Rössler Attractor

Type: Module

Category: Source

Updated: Mar 23, 2020

Manufacturer: Benard

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This module is a chaotic generator based on the Rössler attractor, a system of three non-linear ordinary differential equations originally studied by Otto Rössler. A forward Euler solver is used to calculate the values of the system at every sample.

It has three parameters that control the behavior of the system, resulting in X, Y and Z output values.

The dT knob controls the increment used at every sample step to numerically solve the equations. You can think of this as the step size, but keep in mind that this is a continuous system. You can use a sample and hold or a quantizer after the output if you want to use discreet values.

Under some parameter settings the system can get stuck in a static or periodic behavior. Pressing the inject button will introduce new random values into the system to reset it.

The cap toggle scales the values to keep them within range, causing a different kind of behavior in the process. This does not directly affect the range of the output, but only the values within the system, before they're scaled and offset (see below).

The Rand button sets the parameter knobs to random values for quickly exploring different combinations. But keep in mind that you may also need to inject new values in some cases when the system gets stuck, using the inject button.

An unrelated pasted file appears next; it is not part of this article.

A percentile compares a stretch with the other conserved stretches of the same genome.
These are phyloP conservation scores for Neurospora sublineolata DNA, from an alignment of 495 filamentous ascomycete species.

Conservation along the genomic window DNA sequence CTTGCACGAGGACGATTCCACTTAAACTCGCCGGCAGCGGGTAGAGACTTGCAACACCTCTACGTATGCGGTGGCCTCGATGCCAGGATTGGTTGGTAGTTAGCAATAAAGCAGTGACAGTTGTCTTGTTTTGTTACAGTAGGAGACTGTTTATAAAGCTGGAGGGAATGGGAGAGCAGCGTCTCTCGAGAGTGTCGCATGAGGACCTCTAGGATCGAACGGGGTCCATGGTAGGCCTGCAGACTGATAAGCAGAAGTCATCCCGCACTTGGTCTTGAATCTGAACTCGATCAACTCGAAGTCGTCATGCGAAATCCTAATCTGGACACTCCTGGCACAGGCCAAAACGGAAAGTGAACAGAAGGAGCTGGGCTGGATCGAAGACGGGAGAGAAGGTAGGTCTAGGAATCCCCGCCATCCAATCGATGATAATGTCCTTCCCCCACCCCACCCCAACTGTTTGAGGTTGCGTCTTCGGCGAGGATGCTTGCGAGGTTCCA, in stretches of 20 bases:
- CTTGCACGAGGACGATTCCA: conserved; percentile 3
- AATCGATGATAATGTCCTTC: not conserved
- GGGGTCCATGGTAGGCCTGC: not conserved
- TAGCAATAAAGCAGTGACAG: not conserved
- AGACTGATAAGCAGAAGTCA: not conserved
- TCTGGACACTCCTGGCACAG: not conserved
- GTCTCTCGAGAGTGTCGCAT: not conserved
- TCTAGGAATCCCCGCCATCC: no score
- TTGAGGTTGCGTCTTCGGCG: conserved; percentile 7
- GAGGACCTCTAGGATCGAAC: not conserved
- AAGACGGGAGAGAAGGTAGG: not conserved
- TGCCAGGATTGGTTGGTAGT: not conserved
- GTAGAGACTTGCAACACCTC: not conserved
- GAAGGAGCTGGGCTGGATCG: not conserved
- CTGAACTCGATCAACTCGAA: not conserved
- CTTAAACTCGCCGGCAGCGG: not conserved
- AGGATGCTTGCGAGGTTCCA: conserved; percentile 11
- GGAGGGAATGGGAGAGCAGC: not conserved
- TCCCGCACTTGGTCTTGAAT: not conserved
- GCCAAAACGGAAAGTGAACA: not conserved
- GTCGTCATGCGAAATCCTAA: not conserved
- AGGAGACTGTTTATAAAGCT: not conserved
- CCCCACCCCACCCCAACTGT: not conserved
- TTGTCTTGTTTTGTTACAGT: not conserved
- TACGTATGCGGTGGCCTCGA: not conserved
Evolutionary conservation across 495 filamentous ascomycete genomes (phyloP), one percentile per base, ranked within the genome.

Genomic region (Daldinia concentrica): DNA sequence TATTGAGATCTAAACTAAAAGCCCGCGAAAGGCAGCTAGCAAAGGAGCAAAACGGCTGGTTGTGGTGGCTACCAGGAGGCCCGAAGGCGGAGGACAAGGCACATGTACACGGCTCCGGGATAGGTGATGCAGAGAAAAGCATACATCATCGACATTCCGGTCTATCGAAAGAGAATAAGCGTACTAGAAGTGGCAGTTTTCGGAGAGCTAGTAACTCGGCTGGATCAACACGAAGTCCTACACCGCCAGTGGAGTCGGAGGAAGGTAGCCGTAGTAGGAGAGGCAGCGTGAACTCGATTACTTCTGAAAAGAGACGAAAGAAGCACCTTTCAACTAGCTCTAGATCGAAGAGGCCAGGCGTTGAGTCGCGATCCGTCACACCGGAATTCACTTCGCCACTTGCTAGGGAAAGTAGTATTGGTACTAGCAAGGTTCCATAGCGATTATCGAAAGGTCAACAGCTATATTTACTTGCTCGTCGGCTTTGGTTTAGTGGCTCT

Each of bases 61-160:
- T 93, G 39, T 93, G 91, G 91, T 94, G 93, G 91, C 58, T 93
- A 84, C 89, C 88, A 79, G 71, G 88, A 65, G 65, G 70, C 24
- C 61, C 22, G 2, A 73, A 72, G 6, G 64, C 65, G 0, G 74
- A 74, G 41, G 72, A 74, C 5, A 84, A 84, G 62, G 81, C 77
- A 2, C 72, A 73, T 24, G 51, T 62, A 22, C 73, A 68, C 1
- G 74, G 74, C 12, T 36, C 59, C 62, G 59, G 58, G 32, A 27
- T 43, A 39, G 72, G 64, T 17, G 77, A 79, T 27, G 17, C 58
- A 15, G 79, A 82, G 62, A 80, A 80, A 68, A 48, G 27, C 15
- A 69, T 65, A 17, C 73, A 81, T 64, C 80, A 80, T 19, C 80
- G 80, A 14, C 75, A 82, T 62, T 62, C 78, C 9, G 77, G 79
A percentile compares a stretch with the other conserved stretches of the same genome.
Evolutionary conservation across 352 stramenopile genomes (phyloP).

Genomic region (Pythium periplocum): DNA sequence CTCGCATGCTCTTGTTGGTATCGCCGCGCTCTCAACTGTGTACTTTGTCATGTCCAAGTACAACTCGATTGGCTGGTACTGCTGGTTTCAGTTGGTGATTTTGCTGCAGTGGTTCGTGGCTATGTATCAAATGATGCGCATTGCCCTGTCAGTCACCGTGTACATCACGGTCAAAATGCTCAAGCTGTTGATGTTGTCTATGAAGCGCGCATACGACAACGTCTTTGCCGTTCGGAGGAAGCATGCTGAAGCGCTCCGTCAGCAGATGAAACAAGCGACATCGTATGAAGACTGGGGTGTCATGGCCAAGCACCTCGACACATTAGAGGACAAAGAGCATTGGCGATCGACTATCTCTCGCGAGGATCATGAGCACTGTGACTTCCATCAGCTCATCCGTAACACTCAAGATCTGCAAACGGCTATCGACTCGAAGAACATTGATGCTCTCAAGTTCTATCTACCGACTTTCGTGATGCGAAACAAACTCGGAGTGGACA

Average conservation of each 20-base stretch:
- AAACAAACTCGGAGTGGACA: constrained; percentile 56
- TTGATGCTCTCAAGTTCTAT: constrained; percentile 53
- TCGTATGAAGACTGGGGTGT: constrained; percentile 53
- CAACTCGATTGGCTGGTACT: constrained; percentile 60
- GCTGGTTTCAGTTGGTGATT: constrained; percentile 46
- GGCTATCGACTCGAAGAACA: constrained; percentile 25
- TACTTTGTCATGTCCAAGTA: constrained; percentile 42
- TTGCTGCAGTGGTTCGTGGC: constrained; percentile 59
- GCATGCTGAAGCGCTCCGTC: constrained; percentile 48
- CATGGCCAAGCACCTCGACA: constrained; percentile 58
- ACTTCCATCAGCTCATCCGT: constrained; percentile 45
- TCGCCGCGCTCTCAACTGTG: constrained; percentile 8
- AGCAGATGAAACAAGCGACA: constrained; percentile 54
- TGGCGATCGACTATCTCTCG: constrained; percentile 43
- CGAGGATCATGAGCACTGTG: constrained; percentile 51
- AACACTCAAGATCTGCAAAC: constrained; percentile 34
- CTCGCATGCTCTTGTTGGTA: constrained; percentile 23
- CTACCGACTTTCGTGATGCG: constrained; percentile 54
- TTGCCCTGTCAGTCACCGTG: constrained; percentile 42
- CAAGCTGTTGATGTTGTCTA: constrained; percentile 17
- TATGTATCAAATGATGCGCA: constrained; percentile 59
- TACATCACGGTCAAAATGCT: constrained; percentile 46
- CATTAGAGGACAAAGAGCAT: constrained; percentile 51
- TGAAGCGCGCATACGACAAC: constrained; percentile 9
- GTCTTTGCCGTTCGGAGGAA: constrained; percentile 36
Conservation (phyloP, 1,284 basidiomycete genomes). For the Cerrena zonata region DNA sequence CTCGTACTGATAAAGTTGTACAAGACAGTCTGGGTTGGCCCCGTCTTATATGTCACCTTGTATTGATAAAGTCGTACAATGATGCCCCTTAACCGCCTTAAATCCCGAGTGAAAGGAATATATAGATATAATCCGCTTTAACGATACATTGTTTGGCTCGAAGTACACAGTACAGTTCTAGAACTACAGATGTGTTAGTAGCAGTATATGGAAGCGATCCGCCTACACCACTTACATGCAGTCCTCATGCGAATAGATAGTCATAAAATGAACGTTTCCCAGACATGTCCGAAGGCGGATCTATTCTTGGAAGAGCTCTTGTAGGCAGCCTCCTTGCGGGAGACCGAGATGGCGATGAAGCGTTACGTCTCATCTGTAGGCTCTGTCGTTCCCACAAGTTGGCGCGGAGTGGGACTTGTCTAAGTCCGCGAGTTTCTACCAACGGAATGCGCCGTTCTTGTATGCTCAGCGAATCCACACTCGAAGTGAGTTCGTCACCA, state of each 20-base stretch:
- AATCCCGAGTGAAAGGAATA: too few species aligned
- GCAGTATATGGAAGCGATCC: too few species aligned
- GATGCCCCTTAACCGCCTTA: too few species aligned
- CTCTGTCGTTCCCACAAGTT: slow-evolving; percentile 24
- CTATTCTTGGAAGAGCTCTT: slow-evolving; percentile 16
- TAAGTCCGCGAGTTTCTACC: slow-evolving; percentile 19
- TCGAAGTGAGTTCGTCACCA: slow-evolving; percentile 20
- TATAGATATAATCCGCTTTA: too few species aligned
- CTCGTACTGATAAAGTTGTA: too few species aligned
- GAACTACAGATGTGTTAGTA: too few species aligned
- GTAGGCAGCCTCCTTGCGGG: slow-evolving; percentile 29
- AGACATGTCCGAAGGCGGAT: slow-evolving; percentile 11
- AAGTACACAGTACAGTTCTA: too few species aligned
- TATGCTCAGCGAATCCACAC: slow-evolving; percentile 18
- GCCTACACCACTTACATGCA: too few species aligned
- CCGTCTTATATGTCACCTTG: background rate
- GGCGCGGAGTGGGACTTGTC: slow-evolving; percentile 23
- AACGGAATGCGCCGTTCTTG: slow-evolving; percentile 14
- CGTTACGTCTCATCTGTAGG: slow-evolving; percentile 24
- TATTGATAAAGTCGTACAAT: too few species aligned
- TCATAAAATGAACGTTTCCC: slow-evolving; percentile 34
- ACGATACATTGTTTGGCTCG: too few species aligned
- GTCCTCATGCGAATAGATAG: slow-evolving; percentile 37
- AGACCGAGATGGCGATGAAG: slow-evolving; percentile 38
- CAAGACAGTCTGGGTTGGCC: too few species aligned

The respective scale and offset knobs allow you to easily adjust the range of produced values for musical purposes. Keep in mind that if the scale knobs are set to zero there will be no output.

There are 3 main outputs: for the X, Y and Z values. There is also a mix output that combines (added and divided by 3) the 3 signals, and 3 additional outputs of combinations of two of the signals: X - Y, X - Z, and Y - Z. These all have an additional attenuator to control the output level, which multiplies the signal after the scale and offset.

There is also a trigger output at the bottom right. This takes advantage of the behavior of the Rössler attractor in the Z axis, where values occasionally jump, to produce unpredictable trigger patterns when the Z value exceeds the threshold value set by the knob.

It is usually a good idea to connect the outputs to oscilloscopes, to have a clearer idea about what's going on, especially regarding ranges. The Benard CV Display, Min/Max and Map Range modules can also come in handy.

This system can produce a wide range of behaviors and noise types when controlling oscillators. Use your ear and experiment to find sweet spots and interesting settings.

This module is part of the Benard Mega Bundle Vol. 3.

For an animation of the Rössler attractor, have a look here: https://bl.ocks.org/gcalmettes/2097c8e3e077bbd1b30dce3dbb93ac58

Title of Song

  • Rössler Attractor quick noise demo